The club's website has not featured very prominently the various friendlies played by the reserves. For example, there is not yet a match report on the site for the most recent of these, a dull affair played down in Aldershot on Tuesday evening.

Aldershot Town vs. QPR: not much fun the evening sun
For anyone really keen to know the details of how that fixture turned out, this blog is certainly not the best place to look. A few comments about the match will follow below. But the details will be very sketchy indeed. As ever, any this is my england match 'report' is only ever going to be a brief jumble of impressions. For a more conventional and more detailed account of the match, Aldershot Town's website offers the best option right now. It certainly offers some clarification for those of us who did spend a warm evening in north-west Hampshire and failed to recognise some of the fellows in the blue-and-white hooped shirts.

So it turns out that the lad in who pulled off a few decent saves was the young Australian 'keeper, Aaron Lennox; and it transpires that the no. 5 and no. 6 shirts were worn, respectively, by Taylor Parmenter and Ben Brown. A side mainly made up of youngsters, then. Of these, teenage midfielder Frankie Sutherland was felt to have perhaps had the best game, judging by occasional murmurs of approval from the travelling contingent of QPR supporters who spent the first half squinting into the fierce glare of the low evening sun. Left-back Mo Sharif also drew attention for having the audacity to lash a couple of long-range shots at the home 'keeper.

The little gaggle of senior players on display, however, did little to suggest they will be at the heart of Mark Hughes's plans for the Premier League campaign - Tommy Smith was largely anonymous, operating from a curiously deep position for much of the time; Rob Hulse did a convincing impression of Rob Hulse; if DJ Campbell's contribution will be remembered at all, it will be for knocking a penalty kick wide of the post.

For all of these senior players, perhaps the inference we should draw from their omission from the Far East tour party is that the club is seeking to offload them, whether permanently or on loan. Will any of them be greatly missed? Well, onlookers would be forgiven for feeling a twinge of sadness at seeing Smith relegated to the second string while his colleagues were out in Asia basking in the enthusiasm of the public there. The former Portsmouth man, after all, scored the Rangers' first Premier League goal last season, has been a useful contributor at times, and may not yet be a spent force. Hulse? No, perhaps his eventual departure will not be widely lamented. One of Neil Warnock's least successful signings, he has simply never made an impact at the club.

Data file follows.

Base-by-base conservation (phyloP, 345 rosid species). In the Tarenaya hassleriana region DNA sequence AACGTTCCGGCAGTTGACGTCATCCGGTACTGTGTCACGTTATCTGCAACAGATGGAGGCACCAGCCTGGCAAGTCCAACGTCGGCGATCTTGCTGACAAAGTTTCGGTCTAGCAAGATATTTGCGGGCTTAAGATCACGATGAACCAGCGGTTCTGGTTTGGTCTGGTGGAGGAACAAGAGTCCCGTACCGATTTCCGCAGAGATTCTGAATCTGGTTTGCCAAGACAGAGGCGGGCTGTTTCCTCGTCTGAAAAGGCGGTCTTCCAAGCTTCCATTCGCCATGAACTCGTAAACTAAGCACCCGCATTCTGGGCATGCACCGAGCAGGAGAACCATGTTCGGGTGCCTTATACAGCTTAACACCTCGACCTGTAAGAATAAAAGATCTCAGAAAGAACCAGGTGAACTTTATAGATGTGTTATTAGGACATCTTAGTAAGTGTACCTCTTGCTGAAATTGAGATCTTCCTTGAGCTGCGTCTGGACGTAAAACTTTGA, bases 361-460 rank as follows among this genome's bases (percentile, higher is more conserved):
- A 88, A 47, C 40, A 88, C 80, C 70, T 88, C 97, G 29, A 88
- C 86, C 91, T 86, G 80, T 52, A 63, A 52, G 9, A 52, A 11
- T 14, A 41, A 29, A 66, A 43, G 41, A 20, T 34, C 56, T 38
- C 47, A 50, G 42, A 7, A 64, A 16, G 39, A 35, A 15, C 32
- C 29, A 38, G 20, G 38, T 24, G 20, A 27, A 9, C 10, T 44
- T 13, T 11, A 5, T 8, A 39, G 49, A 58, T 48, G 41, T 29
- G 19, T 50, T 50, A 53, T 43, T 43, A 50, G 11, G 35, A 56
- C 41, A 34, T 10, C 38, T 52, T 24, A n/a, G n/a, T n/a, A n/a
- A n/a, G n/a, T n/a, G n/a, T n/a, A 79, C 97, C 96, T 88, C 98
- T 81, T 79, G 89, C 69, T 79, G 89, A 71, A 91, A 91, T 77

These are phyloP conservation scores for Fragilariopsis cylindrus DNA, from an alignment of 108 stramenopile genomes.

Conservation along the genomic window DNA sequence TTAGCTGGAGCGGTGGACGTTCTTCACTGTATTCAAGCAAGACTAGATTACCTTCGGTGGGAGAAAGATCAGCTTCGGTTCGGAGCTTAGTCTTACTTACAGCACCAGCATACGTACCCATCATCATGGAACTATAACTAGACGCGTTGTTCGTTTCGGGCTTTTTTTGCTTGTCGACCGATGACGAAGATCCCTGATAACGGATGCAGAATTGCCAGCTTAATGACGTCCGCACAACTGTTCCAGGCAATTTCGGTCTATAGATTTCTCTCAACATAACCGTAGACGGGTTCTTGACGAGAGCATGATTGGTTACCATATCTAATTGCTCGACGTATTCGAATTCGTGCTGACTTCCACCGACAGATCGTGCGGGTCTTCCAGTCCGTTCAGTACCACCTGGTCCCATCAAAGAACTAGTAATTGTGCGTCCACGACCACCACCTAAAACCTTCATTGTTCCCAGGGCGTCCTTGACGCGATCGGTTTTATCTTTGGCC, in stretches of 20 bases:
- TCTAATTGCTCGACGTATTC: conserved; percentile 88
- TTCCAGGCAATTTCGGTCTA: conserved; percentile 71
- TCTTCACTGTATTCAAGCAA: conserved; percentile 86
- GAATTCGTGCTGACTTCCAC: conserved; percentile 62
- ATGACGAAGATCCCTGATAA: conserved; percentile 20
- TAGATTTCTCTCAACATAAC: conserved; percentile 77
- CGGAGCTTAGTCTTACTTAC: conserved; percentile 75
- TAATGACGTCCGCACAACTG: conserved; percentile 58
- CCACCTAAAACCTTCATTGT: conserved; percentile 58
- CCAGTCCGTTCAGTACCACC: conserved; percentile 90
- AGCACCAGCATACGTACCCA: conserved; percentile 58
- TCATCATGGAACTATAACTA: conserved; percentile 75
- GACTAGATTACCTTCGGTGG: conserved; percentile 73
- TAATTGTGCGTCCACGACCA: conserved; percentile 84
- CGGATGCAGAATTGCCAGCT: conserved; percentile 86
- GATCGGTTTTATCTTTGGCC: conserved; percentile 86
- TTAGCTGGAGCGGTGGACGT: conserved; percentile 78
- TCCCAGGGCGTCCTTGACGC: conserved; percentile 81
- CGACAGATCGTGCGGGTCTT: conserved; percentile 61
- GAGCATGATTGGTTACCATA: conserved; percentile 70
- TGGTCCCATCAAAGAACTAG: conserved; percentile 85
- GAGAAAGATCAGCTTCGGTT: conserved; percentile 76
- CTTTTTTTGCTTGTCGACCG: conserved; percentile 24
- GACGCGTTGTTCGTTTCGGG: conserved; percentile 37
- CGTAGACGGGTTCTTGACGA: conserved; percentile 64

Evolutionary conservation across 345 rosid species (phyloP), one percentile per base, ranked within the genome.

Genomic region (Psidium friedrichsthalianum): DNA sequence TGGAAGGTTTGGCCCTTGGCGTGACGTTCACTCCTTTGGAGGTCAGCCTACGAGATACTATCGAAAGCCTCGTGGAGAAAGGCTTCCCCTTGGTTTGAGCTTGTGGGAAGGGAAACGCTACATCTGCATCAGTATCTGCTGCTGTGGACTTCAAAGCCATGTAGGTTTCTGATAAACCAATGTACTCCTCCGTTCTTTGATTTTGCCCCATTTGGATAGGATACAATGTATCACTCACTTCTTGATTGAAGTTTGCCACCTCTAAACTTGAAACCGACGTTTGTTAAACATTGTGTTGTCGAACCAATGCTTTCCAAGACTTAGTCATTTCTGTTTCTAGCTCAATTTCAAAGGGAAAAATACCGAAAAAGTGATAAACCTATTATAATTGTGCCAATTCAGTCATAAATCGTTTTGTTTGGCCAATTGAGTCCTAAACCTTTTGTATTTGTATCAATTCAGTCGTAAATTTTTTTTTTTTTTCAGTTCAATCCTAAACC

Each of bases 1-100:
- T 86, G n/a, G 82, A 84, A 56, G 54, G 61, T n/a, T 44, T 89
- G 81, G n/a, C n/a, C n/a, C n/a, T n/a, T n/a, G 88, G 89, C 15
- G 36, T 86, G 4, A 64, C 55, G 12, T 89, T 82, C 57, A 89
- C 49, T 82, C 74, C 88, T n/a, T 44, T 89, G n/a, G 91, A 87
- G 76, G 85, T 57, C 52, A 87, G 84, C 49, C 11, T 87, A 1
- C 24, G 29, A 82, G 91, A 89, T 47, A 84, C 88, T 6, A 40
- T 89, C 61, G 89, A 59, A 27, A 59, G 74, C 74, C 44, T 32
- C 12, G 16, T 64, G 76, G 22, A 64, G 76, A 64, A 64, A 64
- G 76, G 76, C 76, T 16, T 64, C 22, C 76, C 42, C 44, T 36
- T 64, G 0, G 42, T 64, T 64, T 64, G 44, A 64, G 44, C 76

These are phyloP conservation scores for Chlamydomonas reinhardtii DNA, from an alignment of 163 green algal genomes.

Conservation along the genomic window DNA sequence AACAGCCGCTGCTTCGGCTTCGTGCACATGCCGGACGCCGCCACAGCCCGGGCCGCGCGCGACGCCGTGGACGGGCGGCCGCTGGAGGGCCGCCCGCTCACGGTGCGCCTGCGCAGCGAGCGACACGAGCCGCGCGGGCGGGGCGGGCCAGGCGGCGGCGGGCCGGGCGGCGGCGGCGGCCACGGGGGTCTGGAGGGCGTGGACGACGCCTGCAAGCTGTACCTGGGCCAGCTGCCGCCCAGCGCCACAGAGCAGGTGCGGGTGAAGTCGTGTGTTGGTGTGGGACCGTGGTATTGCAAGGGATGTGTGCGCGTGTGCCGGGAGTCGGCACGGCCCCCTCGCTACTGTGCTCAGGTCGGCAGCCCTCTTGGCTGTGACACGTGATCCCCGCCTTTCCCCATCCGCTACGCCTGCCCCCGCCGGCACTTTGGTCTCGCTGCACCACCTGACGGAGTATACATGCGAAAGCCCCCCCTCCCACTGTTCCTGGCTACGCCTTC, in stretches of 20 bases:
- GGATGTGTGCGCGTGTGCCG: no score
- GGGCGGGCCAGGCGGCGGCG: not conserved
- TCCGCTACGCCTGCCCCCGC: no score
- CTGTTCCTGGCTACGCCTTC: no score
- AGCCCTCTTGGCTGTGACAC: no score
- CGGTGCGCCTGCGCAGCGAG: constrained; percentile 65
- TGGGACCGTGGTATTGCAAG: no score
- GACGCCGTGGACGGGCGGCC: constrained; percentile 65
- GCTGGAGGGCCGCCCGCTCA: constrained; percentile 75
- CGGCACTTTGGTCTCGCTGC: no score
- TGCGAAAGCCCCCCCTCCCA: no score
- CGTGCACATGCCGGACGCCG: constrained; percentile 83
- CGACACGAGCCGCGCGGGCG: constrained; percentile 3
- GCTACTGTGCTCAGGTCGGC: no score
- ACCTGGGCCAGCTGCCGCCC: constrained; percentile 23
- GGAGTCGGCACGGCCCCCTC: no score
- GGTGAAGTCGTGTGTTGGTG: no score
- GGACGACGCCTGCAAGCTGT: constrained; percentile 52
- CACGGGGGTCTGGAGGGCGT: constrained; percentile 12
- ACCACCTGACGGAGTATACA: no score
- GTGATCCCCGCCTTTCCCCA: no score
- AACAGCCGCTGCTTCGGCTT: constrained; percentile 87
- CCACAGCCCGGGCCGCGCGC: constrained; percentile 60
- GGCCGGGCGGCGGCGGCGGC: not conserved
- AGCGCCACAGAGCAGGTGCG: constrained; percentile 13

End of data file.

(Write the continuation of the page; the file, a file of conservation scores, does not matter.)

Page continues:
As for Campbell, when the time comes for him to leave QPR, some supporters may well wonder what might have been. He joined the Rangers in the wake of a decent campaign at Blackpool, having scored a good number of goals for a team that was eventually relegated. Of the players acquired last summer prior to confirmation of the Fernandes takeover, Campbell surely looked the most promising. But dogged by injuries and eclipsed by the arrival of Zamora and Cisse, it seems that the opportunity for him to make a mark at the club has now slipped away.

The match in Aldershot finished with the home side prevailing 1-0 and some of the Rangers supporters in attendance schlepping home with familiar questions on their lips. Why do I go to games like this? Am I a masochist? Am  I mental?

In some previous seasons, questions like these could have been accompanied by worries about whether the first choice players were very much better than the ones unfortunate enough to be playing their pre-season games with the reserve team. Happily, the footage from Malaysia and Indonesia and the excitement about some of the new arrivals suggests that there is much more room for optimism this year.

Perhaps it's fair to ask whether a couple more signings are needed to create a better balanced squad. Are the Rangers a bit light in terms of choices at centre-half? Could we use another left-back, given that Armand Traore seems to look better when roaming forwards than he does when called upon to defend? The arrival of Andy Johnson notwithstanding, might it be prudent to splash the (salary) cash on a proven goal threat such as Jermain Defoe or Craig Bellamy? Time will tell. Perhaps there will be more signings soon. Perhaps not. Either way, it seems to be an undeniably good, fun and hopeful time to be QPR fan. We deserve it, don't we? We deserve a bit of sunshine after living so long under dark clouds, right?

U RRRRRRRRRRssssssssssssssss

Monday, 23 July 2012

Sunday, 22 July 2012

Saturday, 21 July 2012

not a fan?


the cab pulled up
in early daylight,
right on (or maybe just off)
the harrow road,
with her (a curvy nurse, a dirty mouth),
her friend (an indistinctness),
& my heated visions
of chemical-tasting sex
with either one of them,
didn't matter which.

but of course,
in her narrow flat, they